|This article does not cite any references or sources. (April 2011)|
Minto wheel rotating through heated water
|Application||Toy, Scientific demonstration|
|Fuel source||Heat transfer|
|Components||Bulbs, Tubes, Axle|
The engine consists of a set of sealed chambers arranged in a circle, with each chamber connected to the chamber opposite it. One chamber in each connected pair is filled with a liquid with a low boiling point (propane (TB = −42 °C) and R-12 (TB = −29.8 °C) are listed in the Mother Earth News articles). As the lower chamber in each pair is heated, the liquid begins to vaporize, forcing the remaining liquid to travel to the upper chamber. This fluid transfer causes a weight imbalance, which causes the wheel to rotate. Minto's pamphlet also suggests obtaining a pressure differential with a dissolved gas instead of a boiling gas. Soda water or propane dissolved in kerosene are suggested.
The Minto wheel operates on a small temperature gradient, and produces a large amount of torque, but at very low rotational speed. The speed of rotation is directly proportional to the surface area of the containers used, the volume, and the height of the wheel. The higher the ratio of surface area to volume, the greater the rate of revolution.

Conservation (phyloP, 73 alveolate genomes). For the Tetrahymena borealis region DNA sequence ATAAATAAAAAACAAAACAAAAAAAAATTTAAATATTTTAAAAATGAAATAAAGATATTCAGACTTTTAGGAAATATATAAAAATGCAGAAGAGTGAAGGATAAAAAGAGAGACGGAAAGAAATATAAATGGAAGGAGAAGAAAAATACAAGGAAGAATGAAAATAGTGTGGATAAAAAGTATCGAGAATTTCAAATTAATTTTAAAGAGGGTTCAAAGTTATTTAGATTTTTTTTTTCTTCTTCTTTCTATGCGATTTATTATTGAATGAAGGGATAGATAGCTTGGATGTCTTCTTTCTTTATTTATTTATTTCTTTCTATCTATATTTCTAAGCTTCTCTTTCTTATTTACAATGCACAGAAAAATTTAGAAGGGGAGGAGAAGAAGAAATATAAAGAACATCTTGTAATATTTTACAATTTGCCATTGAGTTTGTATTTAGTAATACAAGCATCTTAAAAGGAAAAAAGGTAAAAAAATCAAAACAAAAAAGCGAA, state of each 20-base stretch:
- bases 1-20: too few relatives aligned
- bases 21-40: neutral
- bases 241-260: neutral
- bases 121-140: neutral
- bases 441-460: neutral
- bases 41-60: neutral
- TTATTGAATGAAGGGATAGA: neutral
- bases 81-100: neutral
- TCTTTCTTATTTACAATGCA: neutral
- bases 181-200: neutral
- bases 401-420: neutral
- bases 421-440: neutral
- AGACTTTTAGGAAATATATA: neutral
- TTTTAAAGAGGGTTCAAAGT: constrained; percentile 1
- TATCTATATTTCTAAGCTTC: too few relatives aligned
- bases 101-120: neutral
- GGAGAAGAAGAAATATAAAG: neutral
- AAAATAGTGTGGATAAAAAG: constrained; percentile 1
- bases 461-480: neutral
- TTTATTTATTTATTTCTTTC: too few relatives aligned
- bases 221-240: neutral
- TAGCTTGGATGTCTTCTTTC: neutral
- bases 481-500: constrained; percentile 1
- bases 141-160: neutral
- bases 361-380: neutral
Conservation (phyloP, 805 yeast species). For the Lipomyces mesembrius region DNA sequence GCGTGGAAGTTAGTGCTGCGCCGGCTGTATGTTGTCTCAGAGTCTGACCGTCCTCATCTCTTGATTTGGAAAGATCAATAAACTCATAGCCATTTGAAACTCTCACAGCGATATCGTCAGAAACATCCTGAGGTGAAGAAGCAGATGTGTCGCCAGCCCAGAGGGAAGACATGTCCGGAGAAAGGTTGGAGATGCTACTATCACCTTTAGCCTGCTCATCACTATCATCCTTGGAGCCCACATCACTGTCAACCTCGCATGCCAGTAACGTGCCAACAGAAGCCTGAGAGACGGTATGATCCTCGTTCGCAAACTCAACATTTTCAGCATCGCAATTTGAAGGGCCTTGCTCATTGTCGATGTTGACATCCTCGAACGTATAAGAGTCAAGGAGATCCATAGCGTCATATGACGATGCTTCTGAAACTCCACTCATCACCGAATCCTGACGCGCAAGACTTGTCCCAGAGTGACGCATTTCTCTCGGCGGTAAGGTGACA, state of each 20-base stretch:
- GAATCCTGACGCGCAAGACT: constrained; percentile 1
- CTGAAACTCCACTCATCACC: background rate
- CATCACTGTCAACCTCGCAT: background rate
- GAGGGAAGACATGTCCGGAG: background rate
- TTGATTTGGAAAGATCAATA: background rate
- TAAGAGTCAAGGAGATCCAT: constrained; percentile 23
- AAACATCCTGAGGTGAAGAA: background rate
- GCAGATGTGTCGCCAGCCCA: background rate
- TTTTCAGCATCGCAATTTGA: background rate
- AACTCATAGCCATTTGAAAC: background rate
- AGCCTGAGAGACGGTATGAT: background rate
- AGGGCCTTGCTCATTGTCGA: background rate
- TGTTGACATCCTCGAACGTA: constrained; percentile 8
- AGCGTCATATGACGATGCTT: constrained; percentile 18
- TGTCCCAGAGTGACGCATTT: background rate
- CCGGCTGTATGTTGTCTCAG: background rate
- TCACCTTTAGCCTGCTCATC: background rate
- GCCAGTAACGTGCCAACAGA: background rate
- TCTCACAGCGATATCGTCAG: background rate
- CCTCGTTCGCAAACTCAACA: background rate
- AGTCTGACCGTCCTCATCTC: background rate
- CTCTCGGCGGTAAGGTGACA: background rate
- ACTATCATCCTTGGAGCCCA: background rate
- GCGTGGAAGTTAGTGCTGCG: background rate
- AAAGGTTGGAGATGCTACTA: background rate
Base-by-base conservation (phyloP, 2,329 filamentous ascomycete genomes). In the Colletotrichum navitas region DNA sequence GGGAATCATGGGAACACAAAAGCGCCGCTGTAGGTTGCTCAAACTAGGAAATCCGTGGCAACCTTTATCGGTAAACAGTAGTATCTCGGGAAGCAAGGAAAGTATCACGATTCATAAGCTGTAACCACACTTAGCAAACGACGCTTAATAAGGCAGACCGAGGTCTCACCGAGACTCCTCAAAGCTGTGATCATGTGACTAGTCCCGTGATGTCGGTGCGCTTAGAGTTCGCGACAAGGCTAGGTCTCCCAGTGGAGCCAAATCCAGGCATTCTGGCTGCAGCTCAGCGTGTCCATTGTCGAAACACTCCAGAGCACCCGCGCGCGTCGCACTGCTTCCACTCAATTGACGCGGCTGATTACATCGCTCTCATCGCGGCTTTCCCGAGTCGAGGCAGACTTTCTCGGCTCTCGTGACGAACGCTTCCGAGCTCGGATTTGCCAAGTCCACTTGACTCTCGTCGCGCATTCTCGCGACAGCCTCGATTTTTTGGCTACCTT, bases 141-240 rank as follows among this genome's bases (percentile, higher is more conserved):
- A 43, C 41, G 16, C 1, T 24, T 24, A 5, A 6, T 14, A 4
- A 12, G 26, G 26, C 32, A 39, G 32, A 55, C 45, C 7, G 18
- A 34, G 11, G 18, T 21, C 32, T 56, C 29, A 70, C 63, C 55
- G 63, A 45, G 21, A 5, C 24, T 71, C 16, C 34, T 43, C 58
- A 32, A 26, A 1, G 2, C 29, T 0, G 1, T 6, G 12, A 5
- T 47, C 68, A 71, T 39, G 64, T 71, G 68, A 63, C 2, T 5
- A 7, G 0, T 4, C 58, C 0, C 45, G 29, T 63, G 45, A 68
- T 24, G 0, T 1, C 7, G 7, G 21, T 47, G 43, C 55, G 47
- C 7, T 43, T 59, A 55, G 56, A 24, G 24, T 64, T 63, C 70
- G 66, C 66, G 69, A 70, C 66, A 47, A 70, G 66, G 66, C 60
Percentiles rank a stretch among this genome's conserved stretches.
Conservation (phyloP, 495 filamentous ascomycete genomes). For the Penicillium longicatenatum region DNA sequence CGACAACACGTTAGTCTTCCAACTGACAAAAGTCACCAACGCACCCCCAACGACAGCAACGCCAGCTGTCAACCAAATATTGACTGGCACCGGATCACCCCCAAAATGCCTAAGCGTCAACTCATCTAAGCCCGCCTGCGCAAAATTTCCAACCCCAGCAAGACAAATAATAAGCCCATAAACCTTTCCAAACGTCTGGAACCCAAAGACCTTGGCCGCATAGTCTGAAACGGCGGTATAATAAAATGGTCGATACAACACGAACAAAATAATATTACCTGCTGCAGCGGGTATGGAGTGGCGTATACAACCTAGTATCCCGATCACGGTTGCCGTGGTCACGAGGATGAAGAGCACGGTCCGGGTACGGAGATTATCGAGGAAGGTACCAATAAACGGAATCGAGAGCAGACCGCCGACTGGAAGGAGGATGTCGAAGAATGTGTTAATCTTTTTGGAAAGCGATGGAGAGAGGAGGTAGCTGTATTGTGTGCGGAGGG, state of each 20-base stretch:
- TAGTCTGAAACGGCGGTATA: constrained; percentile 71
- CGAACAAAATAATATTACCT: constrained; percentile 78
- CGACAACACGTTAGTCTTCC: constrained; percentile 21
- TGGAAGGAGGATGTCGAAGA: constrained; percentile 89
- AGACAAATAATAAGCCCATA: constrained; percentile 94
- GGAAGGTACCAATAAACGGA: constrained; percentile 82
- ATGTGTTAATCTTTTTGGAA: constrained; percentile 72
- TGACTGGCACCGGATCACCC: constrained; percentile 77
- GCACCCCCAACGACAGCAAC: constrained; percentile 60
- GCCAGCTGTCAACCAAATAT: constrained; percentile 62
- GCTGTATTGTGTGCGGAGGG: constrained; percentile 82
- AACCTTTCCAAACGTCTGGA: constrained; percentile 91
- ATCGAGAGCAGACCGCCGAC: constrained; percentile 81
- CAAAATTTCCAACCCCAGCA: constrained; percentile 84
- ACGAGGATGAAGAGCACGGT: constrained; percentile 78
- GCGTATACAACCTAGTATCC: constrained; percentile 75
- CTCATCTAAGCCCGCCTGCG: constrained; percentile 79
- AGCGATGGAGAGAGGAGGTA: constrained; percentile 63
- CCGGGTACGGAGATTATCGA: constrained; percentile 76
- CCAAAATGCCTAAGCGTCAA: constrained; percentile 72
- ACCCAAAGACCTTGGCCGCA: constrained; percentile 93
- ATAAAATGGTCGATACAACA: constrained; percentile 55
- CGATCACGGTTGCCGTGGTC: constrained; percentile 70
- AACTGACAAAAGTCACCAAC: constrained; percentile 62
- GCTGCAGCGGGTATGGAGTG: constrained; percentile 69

A working example of a wheel was first published in a series of articles in The Mother Earth News, Issues #38 March, #39 May and #40 July 1976.
Test units constructed by Mother Earth News (Issue 40, July 1976) and the MythBusters (Episode 24, December 5, 2004 – "Ming Dynasty Astronaut") did work to convert temperature difference into torque; however not as well as overenthusiastic boosters claimed.
- Scans of the 1976 The Mother Earth News articles
- Wally Minto's original booklet
- Minto outline
- YouTube video of a model Minto wheel in operation
- YouTube video of a model Minto wheel in operation (shows smoother action from more chambers)
- 1881 patent for the device granted to the Iske brothers